Despite such moves, Harris said, “We welcome the emergence of a prosperous and successful China as a positive contributor to Asian stability and member of the community of nations. It is in the best interests of the U.S. and China that we manage friction and prevent misunderstanding at sea through sustained navy-to-navy communication, and practical cooperation on maritime challenges faced by all Pacific nations.”


    Panel: Joint Strike Fighter: What Do the Pilots Who Are Flying It Today Have to Say?

    The F-35 Lightning II Joint Strike Fighter is a revolutionary weapon that is “extraordinarily easy to fly,” but that will cause some rethinking for aircraft carrier crews and others who maintain it, pilots who have flown the jet said during an afternoon panel session.

    “I compare it to my experiences in the [F/A-18E/F] Super Hornet,” said Navy Lt. Cmdr. Michael Burks. “It is extraordinarily easy to fly.”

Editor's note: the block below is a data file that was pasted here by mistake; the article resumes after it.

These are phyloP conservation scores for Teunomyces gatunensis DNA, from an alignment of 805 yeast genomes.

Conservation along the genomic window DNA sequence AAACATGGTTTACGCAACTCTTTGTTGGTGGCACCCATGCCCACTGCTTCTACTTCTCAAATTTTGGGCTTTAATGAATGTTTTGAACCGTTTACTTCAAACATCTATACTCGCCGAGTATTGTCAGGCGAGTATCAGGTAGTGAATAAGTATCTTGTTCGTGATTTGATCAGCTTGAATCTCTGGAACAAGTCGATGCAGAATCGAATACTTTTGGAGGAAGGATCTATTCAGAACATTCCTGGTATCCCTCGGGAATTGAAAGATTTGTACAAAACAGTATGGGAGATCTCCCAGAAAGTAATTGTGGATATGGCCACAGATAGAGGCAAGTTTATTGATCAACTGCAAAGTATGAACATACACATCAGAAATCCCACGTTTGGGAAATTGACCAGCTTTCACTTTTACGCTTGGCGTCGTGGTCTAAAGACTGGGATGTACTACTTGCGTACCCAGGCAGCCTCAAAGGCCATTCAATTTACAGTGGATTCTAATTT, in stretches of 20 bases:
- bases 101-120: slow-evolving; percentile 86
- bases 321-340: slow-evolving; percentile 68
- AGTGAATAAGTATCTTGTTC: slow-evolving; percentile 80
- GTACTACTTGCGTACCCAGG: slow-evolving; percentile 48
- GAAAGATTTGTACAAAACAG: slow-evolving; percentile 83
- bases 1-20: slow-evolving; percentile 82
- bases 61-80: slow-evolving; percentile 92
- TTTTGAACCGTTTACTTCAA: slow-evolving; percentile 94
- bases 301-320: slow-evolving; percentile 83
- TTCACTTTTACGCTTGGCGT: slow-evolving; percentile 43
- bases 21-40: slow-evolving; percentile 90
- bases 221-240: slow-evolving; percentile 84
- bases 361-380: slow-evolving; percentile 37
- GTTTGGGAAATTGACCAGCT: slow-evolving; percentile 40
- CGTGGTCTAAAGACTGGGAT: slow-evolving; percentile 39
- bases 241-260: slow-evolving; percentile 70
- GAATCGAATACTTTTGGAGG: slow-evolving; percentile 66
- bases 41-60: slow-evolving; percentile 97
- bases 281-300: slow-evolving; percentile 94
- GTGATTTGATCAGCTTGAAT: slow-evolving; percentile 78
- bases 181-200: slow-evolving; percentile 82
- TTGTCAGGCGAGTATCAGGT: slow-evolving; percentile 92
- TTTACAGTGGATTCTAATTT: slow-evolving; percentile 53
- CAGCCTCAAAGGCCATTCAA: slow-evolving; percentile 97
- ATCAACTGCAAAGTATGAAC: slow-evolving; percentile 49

Even more important, when one considers its spy capabilities and the 20,000-gallons of fuel in its tanks and “when you look at all of these capabilities, there isn’t an aviator out there who wouldn’t be dying to get into the cockpit of an F-35 today.”

    Marine Lt. Col. Steve Gillette agreed. “It handles magnificently when you’re in the over.”

    Burks, however, pointed out that the F-35 couldn’t be treated like just another jet fighter on an aircraft carrier. “It’s going to require daily support, it’s going to take a whole squadron effort” to maintain the aircraft. In addition, “it’s a noisy jet” that will require what Burks called improved “noise cancellation” efforts for those working nearby.

    The F-35 program has been criticized for being schedule and about 70 percent over initial cost estimates, but military experts say it will play a pivotal role for the Navy, Air Force and Marines.

    William Gigliotti, a lead test pilot with manufacturer Lockheed Martin noted the F-35 Lightning II program has had its share of wrinkles, but added it also is “the most heavily scrutinized program around.”

    He also said the weapon gives pilots “an unfair advantage against the enemy.”

    Follow us on Twitter @NavalInstitute #West14, NavalInstituteYouTubeWestPlaylistFacebook/NavalInstitute, and further coverage at USNI News and Naval Institute Blog